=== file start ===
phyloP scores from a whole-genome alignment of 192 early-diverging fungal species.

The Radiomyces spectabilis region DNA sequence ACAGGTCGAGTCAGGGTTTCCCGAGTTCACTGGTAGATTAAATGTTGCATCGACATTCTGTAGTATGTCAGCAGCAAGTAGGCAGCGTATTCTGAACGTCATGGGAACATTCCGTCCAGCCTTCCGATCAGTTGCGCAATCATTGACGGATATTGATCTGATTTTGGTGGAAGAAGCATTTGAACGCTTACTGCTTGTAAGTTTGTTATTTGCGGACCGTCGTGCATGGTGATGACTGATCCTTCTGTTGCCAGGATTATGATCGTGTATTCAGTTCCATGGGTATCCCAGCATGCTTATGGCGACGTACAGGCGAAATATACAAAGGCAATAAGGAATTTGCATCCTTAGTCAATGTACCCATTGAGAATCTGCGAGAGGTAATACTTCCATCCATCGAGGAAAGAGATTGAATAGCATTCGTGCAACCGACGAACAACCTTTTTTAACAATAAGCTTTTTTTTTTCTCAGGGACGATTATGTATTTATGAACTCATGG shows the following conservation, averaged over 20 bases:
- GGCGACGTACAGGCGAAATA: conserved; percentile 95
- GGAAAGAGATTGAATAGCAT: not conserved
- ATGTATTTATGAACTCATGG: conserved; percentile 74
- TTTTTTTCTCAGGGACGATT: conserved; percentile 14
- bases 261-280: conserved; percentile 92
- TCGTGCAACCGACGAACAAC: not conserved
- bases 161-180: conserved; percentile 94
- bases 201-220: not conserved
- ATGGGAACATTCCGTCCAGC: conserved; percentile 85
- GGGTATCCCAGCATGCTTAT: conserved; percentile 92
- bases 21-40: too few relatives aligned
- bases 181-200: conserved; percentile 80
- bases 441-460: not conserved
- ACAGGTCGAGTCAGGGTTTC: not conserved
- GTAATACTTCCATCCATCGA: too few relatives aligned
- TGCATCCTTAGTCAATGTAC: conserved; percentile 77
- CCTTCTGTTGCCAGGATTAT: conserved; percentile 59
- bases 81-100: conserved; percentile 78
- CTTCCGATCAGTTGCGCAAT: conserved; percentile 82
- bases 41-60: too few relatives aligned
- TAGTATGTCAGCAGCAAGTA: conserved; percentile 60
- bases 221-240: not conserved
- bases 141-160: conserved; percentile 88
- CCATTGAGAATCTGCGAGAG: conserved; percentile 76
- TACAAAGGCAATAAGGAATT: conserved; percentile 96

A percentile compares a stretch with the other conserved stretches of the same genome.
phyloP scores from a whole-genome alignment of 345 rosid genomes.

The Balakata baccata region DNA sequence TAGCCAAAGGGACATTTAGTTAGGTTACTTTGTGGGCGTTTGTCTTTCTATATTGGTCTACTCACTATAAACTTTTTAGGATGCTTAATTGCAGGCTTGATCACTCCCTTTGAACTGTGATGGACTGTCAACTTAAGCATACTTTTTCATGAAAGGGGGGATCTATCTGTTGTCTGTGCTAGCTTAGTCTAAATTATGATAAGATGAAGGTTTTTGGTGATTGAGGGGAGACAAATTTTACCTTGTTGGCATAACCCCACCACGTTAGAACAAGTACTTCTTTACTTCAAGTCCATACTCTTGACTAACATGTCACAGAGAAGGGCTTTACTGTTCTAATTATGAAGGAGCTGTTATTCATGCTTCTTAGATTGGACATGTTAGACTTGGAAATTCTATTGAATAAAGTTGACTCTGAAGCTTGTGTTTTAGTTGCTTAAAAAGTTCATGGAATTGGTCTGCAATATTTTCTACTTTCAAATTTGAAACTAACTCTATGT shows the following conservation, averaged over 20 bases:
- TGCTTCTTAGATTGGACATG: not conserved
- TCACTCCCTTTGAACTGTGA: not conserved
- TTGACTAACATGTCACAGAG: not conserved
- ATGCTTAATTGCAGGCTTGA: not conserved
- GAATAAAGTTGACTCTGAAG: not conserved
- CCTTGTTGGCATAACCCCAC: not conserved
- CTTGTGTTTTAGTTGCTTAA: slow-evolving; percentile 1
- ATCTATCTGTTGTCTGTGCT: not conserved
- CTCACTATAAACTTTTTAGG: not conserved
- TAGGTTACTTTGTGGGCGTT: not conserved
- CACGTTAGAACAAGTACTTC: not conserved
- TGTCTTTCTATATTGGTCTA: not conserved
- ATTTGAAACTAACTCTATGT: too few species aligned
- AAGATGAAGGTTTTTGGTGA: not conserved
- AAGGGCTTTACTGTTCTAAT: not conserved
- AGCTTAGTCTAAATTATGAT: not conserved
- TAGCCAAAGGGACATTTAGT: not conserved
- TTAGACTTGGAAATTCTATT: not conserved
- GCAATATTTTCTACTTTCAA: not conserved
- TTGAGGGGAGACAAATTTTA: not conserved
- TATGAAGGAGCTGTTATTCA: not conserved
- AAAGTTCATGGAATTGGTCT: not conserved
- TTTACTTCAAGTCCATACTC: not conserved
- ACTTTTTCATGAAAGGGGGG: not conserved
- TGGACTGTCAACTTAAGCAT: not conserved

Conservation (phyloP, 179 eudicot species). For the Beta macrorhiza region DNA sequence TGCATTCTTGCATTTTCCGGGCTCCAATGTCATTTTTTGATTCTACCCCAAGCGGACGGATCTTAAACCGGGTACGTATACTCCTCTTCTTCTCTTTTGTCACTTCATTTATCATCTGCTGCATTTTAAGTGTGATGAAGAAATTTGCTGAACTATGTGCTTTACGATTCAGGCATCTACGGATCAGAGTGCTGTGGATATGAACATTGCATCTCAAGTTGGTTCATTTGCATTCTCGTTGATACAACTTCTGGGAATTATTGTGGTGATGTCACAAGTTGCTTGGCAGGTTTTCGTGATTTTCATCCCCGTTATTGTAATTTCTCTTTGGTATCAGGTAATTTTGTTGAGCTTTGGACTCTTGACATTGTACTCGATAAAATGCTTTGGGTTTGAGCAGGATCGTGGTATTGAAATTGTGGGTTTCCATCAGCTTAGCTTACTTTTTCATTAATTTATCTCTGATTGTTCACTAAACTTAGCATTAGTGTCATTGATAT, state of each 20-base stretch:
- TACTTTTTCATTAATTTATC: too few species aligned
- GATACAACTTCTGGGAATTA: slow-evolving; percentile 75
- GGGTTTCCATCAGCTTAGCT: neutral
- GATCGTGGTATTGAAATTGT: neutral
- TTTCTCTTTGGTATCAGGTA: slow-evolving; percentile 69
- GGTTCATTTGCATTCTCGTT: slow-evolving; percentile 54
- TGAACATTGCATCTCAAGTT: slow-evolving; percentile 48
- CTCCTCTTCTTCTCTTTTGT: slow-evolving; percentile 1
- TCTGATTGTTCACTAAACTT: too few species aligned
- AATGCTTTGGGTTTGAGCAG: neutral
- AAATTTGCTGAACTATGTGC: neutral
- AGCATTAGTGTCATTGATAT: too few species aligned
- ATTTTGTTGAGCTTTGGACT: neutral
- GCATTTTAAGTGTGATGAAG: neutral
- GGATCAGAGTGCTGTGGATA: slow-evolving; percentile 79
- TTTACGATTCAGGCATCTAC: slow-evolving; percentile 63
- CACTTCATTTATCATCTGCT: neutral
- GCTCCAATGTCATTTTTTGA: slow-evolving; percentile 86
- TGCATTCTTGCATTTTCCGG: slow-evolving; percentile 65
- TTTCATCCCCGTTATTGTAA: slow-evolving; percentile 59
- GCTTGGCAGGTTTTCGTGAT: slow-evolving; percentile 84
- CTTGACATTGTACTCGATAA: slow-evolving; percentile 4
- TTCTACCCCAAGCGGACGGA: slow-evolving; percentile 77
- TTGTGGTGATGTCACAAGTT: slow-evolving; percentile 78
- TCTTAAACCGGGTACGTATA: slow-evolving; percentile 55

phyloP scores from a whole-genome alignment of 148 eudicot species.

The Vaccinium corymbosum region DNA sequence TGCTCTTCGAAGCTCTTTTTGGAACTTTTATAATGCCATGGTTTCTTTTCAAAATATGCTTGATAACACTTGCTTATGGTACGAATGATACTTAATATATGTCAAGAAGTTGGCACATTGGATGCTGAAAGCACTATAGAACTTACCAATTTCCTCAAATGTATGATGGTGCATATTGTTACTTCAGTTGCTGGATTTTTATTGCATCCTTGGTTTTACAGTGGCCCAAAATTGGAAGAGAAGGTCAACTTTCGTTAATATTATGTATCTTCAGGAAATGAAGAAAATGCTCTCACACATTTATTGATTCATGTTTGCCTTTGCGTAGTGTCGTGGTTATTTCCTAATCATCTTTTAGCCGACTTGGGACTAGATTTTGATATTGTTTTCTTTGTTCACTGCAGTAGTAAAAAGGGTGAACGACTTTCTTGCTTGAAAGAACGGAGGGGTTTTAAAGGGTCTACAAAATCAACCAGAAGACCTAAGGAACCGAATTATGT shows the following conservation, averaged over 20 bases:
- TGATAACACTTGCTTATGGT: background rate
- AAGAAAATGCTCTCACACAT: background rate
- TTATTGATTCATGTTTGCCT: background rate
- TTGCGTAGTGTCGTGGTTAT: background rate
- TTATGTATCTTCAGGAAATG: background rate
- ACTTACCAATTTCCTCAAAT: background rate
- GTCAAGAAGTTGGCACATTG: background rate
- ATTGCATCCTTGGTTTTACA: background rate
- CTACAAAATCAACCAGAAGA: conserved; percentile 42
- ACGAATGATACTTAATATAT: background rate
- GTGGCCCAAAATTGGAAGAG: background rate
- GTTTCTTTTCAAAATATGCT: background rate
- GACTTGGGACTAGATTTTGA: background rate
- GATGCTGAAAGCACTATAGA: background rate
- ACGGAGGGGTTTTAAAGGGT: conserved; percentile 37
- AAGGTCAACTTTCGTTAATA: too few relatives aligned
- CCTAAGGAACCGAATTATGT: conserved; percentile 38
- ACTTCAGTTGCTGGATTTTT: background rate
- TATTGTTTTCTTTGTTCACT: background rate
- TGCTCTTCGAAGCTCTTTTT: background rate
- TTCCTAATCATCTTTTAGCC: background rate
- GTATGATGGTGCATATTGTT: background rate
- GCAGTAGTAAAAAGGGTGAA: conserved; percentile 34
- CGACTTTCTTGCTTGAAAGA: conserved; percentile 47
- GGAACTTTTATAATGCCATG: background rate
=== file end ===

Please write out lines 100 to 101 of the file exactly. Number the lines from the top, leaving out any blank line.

- CCTAAGGAACCGAATTATGT: conserved; percentile 38
- ACTTCAGTTGCTGGATTTTT: background rate